SYDNEY—Trade frictions between Australia and China have contributed to one global winemaker putting a cork in plans to spin off a luxury wine brand th
SYDNEY—Trade frictions between Australia and China have contributed to one global winemaker putting a cork in plans to spin off a luxury wine brand that is highly prized by collectors and can sell for thousands of dollars a bottle.
Treasury Wine Estates Ltd. on Thursday said it had frozen plans to list its Penfolds business separately, a day after the company said it had become aware that a Chinese industry association has asked Beijing to impose retrospective tariffs on Australian wine.
The written request by the China Alcoholic Drinks Association to the Chinese Ministry of Commerce, or Mofcom, would affect imports of Australian wine in containers of up to two liters if it is accepted, Treasury Wine said. The CADA request for tariffs potentially broadens Mofcom’s investigation, launched in August, into whether Australia is dumping cheap wine into the Chinese market.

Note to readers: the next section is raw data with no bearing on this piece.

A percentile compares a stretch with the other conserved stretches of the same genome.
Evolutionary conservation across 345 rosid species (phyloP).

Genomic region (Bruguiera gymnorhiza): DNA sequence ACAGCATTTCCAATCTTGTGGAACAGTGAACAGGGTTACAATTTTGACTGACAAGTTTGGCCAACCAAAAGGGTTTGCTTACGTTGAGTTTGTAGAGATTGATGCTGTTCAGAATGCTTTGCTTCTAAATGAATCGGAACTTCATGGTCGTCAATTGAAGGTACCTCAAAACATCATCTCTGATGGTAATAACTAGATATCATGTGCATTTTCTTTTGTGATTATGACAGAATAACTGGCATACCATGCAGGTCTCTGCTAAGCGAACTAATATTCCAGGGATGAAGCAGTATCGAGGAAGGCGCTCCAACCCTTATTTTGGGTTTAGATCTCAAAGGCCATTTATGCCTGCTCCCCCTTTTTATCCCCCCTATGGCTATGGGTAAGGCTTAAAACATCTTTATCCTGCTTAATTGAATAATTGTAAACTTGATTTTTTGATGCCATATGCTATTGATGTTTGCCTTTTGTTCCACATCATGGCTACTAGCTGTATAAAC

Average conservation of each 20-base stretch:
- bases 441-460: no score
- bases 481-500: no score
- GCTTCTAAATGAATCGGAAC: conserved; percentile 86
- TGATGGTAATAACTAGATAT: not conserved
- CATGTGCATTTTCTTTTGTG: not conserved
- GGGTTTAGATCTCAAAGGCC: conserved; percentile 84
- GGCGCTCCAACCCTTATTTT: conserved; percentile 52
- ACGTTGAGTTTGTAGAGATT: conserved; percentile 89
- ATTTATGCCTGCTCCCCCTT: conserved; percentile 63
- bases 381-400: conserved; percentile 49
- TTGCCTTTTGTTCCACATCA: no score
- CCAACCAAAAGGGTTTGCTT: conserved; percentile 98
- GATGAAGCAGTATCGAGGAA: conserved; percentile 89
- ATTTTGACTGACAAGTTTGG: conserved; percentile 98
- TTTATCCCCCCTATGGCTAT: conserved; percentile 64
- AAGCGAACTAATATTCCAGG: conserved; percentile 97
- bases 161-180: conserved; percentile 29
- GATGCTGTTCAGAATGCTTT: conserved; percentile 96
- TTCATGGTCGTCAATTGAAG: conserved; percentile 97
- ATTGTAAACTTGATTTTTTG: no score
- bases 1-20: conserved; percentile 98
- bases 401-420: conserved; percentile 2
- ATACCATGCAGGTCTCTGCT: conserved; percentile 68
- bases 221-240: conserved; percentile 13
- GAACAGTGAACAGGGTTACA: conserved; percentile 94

“We have decided to formally pause work on a demerger to focus on key priorities including trading through Covid, the U.S. business restructuring and most specifically the Mofcom investigation in China,” Chief Executive Tim Ford said.
The decision, along with the threat of more tariffs, sparked an 8.2% fall in Treasury Wine’s share price to near five-year lows on Thursday. Treasury Wine is one of the world’s largest listed winemakers and competes with Constellation Brands Inc. and E&J Gallo Winery of the U.S.